Appointed by Bishop John Michael D'Arcy as the fourteenth pastor in 2007.
Appointed by Bishop John Michael D'Arcy as temporary administrator in 2006.
Appointed by Bishop John Michael D'Arcy as the thirteenth pastor in 2005.
The following is from Today's Catholic by Mark Weber:
When he was a boy, Jack Overmyer’s parents often told him and his brothers and sisters that if any of them were blessed with a religious vocation, they, as parents, would be proud and happy.
Each time Jack heard this, he thought, “Please, God ... call one of them, not me!”
As time went by it seemed that those silent prayers had been answered in Jack’s favor. He was happy at Leo High School and then at Purdue University; and when his feet first found the circuitous path, which would take him to the priesthood, it was because he was at the cusp of proposing to his girlfriend of four years. They had also decided that as a couple and potential parents, they should take a deeper look at their faith and their responsibilities as parents.
In response to this, Jack became involved with the RCIA at St. Thomas Aquinas Parish in West Lafayette and sponsored a young man who was seeking to be baptized.
Jack’s taste of the faith gave him an extreme hunger for more, taking him to the point where he considered the possibility that maybe doing “Church stuff” full time might not be such a bad life. Within two years, partially due to Jack’s constant excited talk about how much he liked what he was doing at St. Thomas, he and his girlfriend broke up. Was God calling him to be a priest? Some family members heard him talking this way, and believed he was not hearing a call from God, but was merely over reacting to the break up.
After he had graduated with a degree in electrical engineering, he began working as a software engineer, and was seriously interested in another woman, Becky, a non-Catholic coworker, who was a strong nondenominational Christian.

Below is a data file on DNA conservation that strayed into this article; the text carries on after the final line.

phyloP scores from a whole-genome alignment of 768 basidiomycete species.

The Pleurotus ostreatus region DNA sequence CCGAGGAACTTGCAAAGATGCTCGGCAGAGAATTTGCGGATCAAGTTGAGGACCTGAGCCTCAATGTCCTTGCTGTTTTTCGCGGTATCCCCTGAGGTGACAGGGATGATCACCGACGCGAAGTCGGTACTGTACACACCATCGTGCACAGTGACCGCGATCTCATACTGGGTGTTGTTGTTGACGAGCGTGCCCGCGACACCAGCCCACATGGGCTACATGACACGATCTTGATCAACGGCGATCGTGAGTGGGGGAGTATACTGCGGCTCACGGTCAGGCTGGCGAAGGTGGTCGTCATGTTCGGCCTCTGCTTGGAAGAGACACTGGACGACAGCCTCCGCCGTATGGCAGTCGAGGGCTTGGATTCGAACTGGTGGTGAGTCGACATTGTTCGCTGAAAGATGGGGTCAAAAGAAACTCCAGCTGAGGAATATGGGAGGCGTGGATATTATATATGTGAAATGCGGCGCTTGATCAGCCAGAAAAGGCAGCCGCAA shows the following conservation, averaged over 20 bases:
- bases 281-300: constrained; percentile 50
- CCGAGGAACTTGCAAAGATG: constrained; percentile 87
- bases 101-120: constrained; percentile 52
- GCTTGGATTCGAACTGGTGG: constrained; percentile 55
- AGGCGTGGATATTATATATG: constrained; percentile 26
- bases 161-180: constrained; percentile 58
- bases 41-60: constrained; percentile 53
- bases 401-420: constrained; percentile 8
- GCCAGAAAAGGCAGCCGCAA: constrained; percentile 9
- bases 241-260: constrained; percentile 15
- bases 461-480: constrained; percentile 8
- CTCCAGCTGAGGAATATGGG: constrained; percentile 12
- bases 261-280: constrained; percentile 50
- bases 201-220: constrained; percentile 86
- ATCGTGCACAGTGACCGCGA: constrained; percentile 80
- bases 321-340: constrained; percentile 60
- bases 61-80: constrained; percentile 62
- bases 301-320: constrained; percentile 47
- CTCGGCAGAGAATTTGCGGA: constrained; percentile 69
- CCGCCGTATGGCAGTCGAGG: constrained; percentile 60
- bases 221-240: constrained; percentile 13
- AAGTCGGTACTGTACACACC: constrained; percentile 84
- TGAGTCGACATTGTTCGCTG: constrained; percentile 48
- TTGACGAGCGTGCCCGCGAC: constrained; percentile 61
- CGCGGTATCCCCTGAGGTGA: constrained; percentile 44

Together, they had extensive discussions about religion, their relationship, and the undertow that was pulling Jack toward priesthood.
One day they had an epiphany. On the very same day they announced to each other that they had the answer to their problem. Independently, each had arrived at the same conclusion; Jack should enter the seminary. If it were not
right for him, he would hate it, get out, and get married.
That didn’t happen. Jack loved his new life and was ordained as a priest by Bishop John M. D’Arcy on Nov. 29, 1997.
Becky ultimately became a Catholic after marrying another strong Catholic man, and Jack has had the opportunity to baptize two of her children.
Today, Father Jack Overmyer is resident chaplain at Saint Anne Home and Retirement Community in Fort Wayne.
He finds great satisfaction in his work there and is especially impressed by the interwoven love of the staff and residents, displayed in many ways but daily expressed when a nurse or aid is kneeling on the ground caring for the feet or
leg of a patient, the time taken by many staff to sit down and comfort an upset resident, or encourage one another.
Jack Overmyer, the boy who prayed, “God, don’t make me a priest,” is now thankful that somehow, God helped him to hear his call to become a priest and is extremely grateful that God did ask him.
Appointed by Bishop John Michael D'Arcy as temporary administrator in 2004.
The following is from Today's Catholic by Vince LaBarbera:
Msgr. J. William Lester, P.A., a beloved and very respected senior priest who served the Diocese of Fort Wayne-South Bend for 65 years as a priest, died Saturday morning, Feb. 20, after a brief illness.
Msgr. Lester served in many parishes of the diocese as pastor and administrator. He also served as vicar general and chancellor, and rector of the Cathedral of the Immaculate Conception in Fort Wayne. He was a former superintendent of Catholic Schools for the diocese and was principal of Central Catholic High School in Fort Wayne and Huntington Catholic High School.
Arrangements are as follows: Wednesday, Feb. 24, reception of the body and rosary at the Cathedral of the Immaculate Conception, Fort Wayne, at 4:30 p.m.; visitation from 4:30 to 8 p.m. with Evening Prayer and Vigil Service at 7 p.m. On Thursday, Feb. 25, visitation will take place at the Cathedral of the Immaculate Conception from 10 to 10:45 a.m., with a funeral Mass at 11 a.m. at the cathedral. Burial will be held at 3 p.m. at Fairview Cemetery in Bluffton where his mother is buried.
Originally from Gary, Msgr. Lester was born Nov. 25, 1919, to James W. Lester and Ida M. Effinger-Lester.
Msgr. Lester attended Holy Angels Elementary School there and studied for two years at Bishop Noll High School in Hammond. His remaining secondary education was at St. Lawrence Seminary, Mt. Calvert, Wis. He attended St. Lawrence College in Mt. Calvary, Wis. and his theological study was at Catholic University of America, Washington, D.C., where he earned both bachelors and master’s degrees.